Coined by the Japanese Ministry of Agriculture, Forestry and Fisheries in 1982, shinrin-yoku literally translates to “taking in the forest atmosphere” or “forest bathing,” and refers to the process of soaking up the sights, smells and sounds of a natural setting to promote physiological and psychological health.
Forest bathing has become a recognized relaxation and/or stress management activity in Japan, where forest therapy modalities are integrated into their medical system and are covered by insurance.
Dr. Qing Li of Tokyo’s Nippon Medical School explained: “In 1982, the Forest Agency of Japan first proposed a new movement called “forest bathing trip” as a healthy lifestyle. Now it has become a recognized relaxation and/or stress management activity in Japan. Nature and Forest Medicine will prevent people from cancers and lifestyle-related diseases such as heart disease, diabetes, cerebrovascular disease, depression and hypertension. I suggest working men and women take a two-night/three-day trip to forests for obtaining the better benefits.”
Forest therapy was pioneered by Yoshifumi Miyazaki, a physiological anthropologist and vice director of Chiba University’s Center for Environment, Health, and Field Sciences. Miyazaki believes that because humans evolved in nature, it’s where we feel most comfortable, even if we don’t always know it. “Throughout our evolution, we’ve spent 99.9 percent of our time in natural environments,” he reported on Outside magazine. “Our physiological functions are still adapted to it. During everyday life, a feeling of comfort can be achieved if our rhythms are synchronized with those of the environment.”
Japan is a world leader in the accumulation of scientific data on forest medicine research. The government has funded about $4 million in forest-bathing research since 2004.
2014 review- Forest Medicine Research in Japan – There has been growing attention on the effects of forest on physiological relaxation and immune recovery, particularly in forest medicine research, from a perspective of preventive medicine. Forest therapy can decrease blood pressure, heart rate, sympathetic nerve activity, and levels of stress hormones, such as urinary adrenaline and noradrenaline, and can increase parasympathetic nerve activity, suggesting its preventive effect on hypertension. Forest therapy can also decrease the scores for anxiety, depression, anger, and fatigue.
2010 study – The Physiological Effects of Shinrin-yoku (taking in the forest atmosphere or forest bathing): evidence from field experiments in 24 forests across Japan. (Environmental Health and Preventive Medicine journal). New results from field experiments conducted in 24 forests across Japan. In order to clarify the physiological effects of Shinrin-yoku, we conducted field experiments in 24 forests across Japan. In each experiment, 12 subjects (280 total; ages 21.7 +/- 1.5 year) walked in and viewed a forest or city area.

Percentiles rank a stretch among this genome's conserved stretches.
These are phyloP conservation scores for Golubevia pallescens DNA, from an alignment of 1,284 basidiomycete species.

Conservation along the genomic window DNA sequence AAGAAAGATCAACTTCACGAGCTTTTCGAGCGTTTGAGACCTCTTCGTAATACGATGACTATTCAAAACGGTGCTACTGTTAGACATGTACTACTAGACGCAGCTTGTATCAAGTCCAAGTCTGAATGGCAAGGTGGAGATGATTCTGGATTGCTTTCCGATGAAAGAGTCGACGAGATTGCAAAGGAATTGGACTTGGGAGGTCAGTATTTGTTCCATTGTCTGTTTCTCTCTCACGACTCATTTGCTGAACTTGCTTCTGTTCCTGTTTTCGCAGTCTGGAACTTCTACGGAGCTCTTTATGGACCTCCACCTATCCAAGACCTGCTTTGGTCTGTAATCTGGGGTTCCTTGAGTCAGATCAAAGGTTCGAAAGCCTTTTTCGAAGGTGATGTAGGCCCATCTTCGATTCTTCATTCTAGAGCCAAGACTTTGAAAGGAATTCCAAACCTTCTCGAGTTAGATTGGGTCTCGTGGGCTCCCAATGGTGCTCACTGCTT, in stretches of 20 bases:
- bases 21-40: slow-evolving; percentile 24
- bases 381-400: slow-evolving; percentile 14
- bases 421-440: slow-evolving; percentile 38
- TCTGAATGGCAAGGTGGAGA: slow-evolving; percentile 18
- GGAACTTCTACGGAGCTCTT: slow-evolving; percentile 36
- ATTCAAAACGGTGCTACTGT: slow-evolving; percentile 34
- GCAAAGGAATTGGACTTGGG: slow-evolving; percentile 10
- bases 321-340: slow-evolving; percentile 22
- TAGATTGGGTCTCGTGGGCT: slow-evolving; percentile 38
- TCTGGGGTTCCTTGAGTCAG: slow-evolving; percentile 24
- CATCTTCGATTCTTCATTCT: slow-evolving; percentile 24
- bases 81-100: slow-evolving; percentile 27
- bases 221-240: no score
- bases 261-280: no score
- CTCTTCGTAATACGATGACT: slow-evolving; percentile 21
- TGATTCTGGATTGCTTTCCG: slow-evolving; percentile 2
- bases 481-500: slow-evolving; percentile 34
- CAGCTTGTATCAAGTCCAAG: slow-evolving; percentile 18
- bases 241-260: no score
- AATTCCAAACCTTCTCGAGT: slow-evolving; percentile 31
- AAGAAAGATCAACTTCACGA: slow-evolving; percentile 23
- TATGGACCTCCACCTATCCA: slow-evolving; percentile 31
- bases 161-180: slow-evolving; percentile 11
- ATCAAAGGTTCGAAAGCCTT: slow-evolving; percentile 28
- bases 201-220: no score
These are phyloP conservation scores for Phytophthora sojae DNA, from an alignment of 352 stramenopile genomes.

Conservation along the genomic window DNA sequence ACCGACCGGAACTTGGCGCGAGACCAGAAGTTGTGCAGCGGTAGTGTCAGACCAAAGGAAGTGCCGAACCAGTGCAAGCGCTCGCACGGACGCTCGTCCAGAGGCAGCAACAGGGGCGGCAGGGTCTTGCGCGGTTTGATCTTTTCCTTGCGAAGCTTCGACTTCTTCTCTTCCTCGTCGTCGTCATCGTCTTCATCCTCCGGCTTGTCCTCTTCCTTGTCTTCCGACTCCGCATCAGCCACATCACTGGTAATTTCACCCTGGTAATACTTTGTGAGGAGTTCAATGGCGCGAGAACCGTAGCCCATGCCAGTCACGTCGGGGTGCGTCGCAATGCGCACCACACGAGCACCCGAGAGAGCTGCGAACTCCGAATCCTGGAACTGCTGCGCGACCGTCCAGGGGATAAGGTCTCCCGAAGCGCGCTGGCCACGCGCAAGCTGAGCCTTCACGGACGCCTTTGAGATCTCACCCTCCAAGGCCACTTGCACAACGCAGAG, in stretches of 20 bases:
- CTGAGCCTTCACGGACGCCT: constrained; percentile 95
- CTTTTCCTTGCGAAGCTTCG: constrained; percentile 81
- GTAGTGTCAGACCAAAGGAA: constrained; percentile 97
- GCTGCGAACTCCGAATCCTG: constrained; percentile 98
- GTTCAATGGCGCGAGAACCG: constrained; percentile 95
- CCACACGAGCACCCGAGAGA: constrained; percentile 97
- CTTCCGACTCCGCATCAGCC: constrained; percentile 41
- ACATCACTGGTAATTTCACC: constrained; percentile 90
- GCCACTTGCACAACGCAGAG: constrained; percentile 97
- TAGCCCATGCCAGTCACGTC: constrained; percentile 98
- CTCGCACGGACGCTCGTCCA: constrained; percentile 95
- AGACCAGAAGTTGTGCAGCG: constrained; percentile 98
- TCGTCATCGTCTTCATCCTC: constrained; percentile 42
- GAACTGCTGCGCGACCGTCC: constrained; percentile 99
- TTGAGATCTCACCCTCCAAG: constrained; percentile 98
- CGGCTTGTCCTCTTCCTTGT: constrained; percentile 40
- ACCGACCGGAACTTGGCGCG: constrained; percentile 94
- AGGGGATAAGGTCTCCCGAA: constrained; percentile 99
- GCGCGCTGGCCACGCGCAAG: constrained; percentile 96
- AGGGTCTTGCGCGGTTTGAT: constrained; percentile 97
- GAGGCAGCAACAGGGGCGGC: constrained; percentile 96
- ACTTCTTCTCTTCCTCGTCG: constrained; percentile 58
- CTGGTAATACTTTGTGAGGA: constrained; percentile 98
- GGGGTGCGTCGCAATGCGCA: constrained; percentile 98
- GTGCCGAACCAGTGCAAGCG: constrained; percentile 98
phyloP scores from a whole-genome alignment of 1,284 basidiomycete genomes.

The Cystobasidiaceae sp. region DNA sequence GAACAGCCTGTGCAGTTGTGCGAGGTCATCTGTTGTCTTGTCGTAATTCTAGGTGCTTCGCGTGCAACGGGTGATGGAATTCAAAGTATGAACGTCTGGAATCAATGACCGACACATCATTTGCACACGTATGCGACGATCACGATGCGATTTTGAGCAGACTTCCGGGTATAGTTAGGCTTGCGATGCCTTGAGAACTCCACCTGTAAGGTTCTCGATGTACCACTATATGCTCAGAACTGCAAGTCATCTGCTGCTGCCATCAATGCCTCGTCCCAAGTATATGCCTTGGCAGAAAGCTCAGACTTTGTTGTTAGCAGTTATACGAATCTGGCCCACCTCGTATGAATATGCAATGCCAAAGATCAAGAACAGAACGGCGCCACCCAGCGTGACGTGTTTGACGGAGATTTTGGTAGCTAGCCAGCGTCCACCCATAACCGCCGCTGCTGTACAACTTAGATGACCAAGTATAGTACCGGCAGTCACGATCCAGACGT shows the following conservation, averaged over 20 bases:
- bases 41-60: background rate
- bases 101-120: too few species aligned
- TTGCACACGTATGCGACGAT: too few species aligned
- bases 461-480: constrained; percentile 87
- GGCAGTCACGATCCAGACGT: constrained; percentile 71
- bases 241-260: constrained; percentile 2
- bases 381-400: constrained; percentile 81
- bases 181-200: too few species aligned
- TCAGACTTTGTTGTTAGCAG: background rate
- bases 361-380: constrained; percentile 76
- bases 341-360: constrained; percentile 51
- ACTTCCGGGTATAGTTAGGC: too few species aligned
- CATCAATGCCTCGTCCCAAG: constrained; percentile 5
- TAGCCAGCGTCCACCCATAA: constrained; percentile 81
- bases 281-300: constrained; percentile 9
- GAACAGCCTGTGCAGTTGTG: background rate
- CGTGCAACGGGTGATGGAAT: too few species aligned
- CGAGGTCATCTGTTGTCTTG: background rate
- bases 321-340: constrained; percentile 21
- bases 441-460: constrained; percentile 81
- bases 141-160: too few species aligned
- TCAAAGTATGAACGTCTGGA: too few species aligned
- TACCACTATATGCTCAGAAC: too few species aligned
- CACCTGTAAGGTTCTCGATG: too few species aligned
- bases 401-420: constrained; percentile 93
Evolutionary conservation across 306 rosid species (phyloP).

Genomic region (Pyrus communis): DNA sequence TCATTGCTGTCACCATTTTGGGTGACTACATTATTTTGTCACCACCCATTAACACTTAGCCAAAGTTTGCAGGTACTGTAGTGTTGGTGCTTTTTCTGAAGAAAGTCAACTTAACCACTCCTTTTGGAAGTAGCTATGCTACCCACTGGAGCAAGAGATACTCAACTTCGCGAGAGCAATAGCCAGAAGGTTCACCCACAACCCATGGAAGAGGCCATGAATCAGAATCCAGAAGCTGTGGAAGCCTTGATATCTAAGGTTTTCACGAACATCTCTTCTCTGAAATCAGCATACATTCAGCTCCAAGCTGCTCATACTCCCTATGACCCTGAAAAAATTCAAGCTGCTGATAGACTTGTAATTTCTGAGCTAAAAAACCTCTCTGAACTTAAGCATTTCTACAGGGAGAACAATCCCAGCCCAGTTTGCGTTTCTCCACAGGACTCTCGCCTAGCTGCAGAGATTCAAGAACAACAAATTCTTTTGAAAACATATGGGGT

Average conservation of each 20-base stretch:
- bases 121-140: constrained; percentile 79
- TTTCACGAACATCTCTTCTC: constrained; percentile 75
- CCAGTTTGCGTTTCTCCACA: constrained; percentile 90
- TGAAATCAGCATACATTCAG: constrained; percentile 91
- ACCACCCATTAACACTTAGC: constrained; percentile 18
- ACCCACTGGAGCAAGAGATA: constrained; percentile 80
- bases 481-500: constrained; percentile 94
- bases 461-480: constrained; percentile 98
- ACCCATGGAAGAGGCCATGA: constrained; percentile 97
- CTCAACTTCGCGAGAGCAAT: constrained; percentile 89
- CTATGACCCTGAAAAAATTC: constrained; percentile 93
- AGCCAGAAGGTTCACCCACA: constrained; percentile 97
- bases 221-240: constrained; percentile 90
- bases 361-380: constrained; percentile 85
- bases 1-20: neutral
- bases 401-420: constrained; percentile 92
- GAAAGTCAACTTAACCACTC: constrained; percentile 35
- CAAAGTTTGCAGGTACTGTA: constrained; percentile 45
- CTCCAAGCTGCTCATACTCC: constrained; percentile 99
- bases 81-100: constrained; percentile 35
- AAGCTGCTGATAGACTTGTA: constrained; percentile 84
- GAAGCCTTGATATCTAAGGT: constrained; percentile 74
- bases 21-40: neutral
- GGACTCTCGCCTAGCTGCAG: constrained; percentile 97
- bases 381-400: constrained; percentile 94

The results show that forest environments promote lower concentrations of cortisol, lower pulse rate, lower blood pressure, greater parasympathetic nerve activity, and lower sympathetic nerve activity than do city environments.
2007 study- Physiological Effects of Shinrin-yoku (taking in the atmosphere of the forest) in an old-growth broadleaf forest in Yamagata Prefecture, Japan. (Journal of Physiological Anthpology) The physiological effects of “Shinrin-yoku” (taking in the atmosphere of the forest) were examined by investigating blood pressure, pulse rate, heart rate variability (HRV), salivary cortisol concentration, and immunoglobulin A concentration in saliva.
The findings were as follows. In the forest area compared to the city area, 1) blood pressure and pulse rate were significantly lower, and 2) the power of the HF component of the HRV tended to be higher and LF/(LF+HF) tended to be lower. Also, 3) salivary cortisol concentration was significantly lower in the forest area. These physiological responses suggest that sympathetic nervous activity was suppressed and parasympathetic nervous activity was enhanced in the forest area, and that “Shinrin-yoku” reduced stress levels.
Dr. Li suggests our immune NK (natural killer) cells are affected by “aromatic volatile substances,” otherwise known as scents, sometimes called phytoncides. These are the pinenes, limonenes, and other aerosols emitted by evergreens and many other trees. Scientists have identified 50 to 100 of these phytoncides in the Japanese countryside and virtually none in city air that’s not directly above a park.
To test the phytoncide theory, Li put 12 subjects in hotel rooms. In some rooms, he rigged a humidifier to vaporize stem oil from common Hinoki cypress trees; other rooms got nothing. The results? The cypress dwellers had a 20 percent increase in NK cells during their three-night stay and reported feeling less fatigued. The control group saw almost no changes. “It’s like a miracle drug,” said Li.
Japan has 48 official Forest Therapy trails. The goal is to designate a total of 100 Forest Therapy sites in the future. And South Korea has allocated $140 million into a new National Forest Therapy Center.